MHC CAMHS publications: “The current approach is simply not good enough and is failing our youngest and most vulnerable patients”

By dara
Thursday, 31st August 2023
Filed under: News, PressReleases, 2023

Mental Health Commission publications: “The current approach is simply not good enough and is failing our youngest and most vulnerable patients.”

Child CAMHS iStock 695877132 webComment by spokesperson for the Irish Hospital Consultants Association (IHCA) on the publication by the Mental Health Commission of individual reports on the Child and Adolescent Mental Health Services (CAMHS) in the nine Community Healthcare Organisations (CHO):
“The reports published today underline once more the scale and severity of the deficits faced day-to-day in our child and adolescent mental health services. Details of individual cases and what those involved and their families have to experience are all too familiar to those of us working in this area. 
“Regrettably, for consultants working in these services across the country, the capacity deficits in each region have been highlighted by us numerous times. We are trying to provide care in very complex and constrained conditions for young people who need care for urgent and severe mental health crises. Delivery of timely assessment, care and follow-on monitoring is critical but incredibly challenging in an under resourced service. 
“Time and time again, Consultants and others in the service have raised the serious concerns about staffing and capacity shortages and highlighted the impact this has on young people’s mental health and their ongoing care needs. Lessons are not being learned. There is no shortage of reports but very little by way of meaningful action. 
“Meanwhile, the growing deficits are stark. Currently CAMHS funding is approximately 0.63% of the overall Health Budget, at just €125.18m. 
“CAMHS teams are significantly below the recommended staffing levels, some below 50% of recommended levels. Some of these services are missing a third of the required Psychiatry Consultants, as these permanent posts remain vacant or only filled on a temporary, agency, or locum basis.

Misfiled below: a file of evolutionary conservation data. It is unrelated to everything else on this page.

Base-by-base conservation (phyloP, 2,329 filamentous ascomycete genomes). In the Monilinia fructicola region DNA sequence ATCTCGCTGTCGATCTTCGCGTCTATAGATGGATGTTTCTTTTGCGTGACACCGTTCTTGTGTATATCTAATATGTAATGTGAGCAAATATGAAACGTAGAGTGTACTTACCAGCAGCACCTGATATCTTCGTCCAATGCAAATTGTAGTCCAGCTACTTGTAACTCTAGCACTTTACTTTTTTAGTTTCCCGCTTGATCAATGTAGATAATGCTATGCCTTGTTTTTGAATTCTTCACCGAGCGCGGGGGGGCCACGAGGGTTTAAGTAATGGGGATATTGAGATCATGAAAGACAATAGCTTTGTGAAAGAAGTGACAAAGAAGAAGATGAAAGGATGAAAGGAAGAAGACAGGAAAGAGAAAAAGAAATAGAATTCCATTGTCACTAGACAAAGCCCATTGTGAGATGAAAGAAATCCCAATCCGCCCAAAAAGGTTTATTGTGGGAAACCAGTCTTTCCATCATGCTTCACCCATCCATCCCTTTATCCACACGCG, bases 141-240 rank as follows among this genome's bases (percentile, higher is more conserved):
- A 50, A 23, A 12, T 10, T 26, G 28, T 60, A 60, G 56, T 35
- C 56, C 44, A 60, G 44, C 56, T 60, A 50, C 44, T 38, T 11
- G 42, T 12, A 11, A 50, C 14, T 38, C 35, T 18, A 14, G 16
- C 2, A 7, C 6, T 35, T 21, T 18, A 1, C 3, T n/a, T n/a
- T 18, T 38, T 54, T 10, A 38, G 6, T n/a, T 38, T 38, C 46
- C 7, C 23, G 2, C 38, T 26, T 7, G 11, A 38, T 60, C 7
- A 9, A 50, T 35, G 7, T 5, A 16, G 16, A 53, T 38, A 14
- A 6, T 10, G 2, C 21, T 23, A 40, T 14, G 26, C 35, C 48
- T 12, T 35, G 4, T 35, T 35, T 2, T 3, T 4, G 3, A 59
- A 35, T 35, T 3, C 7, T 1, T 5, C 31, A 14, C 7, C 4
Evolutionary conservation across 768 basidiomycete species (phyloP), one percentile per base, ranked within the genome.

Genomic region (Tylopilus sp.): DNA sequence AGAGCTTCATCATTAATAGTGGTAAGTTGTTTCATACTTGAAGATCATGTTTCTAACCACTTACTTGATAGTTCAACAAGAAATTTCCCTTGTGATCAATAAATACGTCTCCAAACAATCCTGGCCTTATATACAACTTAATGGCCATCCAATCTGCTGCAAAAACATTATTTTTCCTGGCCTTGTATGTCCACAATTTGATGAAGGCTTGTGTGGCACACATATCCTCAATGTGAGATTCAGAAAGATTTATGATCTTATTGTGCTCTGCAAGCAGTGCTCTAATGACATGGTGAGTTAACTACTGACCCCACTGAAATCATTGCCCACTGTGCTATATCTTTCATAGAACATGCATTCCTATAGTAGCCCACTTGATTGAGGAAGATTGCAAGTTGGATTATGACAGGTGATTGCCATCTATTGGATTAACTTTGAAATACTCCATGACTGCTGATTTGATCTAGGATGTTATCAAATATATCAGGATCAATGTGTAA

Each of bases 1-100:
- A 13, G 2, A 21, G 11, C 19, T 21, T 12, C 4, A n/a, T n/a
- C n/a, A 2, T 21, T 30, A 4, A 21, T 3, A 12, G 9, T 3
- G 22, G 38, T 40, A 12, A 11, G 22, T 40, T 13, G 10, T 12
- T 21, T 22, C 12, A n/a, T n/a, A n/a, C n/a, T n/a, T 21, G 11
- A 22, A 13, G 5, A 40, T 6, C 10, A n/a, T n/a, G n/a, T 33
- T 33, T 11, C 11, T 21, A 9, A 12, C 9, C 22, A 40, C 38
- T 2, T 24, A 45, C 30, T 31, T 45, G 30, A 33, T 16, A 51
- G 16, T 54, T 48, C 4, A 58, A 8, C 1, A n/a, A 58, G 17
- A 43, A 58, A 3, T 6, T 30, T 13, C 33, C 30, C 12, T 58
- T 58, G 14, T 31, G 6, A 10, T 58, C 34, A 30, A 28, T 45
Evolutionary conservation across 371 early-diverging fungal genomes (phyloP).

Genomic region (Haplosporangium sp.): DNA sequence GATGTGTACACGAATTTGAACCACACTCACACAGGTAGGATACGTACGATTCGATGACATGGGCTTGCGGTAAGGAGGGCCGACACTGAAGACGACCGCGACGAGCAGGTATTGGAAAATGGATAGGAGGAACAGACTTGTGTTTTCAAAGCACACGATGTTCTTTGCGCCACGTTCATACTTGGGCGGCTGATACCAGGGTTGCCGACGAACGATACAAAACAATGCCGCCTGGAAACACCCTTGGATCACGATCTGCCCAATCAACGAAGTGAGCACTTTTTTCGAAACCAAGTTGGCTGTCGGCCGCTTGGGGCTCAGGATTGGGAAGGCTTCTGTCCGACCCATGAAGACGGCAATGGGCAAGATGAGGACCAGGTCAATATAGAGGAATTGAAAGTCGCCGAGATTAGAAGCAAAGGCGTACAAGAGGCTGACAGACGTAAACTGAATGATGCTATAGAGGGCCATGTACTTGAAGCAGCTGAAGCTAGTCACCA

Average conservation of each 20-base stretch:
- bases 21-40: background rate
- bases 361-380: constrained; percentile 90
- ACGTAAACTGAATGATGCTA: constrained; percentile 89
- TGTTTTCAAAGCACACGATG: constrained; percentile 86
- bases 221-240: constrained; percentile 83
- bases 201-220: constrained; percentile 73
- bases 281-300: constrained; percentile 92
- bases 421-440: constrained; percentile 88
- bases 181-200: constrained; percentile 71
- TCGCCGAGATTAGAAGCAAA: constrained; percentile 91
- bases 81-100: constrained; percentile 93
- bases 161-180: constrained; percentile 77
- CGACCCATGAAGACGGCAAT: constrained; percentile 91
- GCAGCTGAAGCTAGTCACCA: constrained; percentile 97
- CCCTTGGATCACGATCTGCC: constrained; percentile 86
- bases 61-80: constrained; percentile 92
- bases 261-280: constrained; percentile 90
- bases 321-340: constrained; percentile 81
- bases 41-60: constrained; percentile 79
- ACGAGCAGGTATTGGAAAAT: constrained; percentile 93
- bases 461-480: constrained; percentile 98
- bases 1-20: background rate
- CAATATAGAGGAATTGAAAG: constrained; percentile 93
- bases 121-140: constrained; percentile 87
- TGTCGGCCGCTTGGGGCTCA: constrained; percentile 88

“There are only 51 CAMHS inpatient beds operational across the country at any one time, falling well short of the 130 beds recommended in the Government’s ‘Vision for Change’ strategy. 
“The very fact that our benchmarks for staffing and bed levels are rooted in a 17-year-old mental health policy, also points to a lack of priority given to addressing this issue over the past decade and more.
“The current approach is simply not good enough and is failing our youngest and most vulnerable patients. Our priority must be ensuring all our young people have the best chance of a good quality of life, whether they require lifelong treatment to make that happen or not – this should be the goal of our national health policy. 
“There are many strands that have to come together, involving all pillars of the health system – GPs, Consultants, Allied Health Professionals - to ensure these highly vulnerable patients are cared for as required. 
“Decision-makers need to use their leadership and resources to drive such a collaborative, whole-of-service approach to ensuring an end-to-end care pathway under the oversight of dedicated clinical leadership for CAMHS. Failure to do so will simply mean similarly stark reports into the future.”
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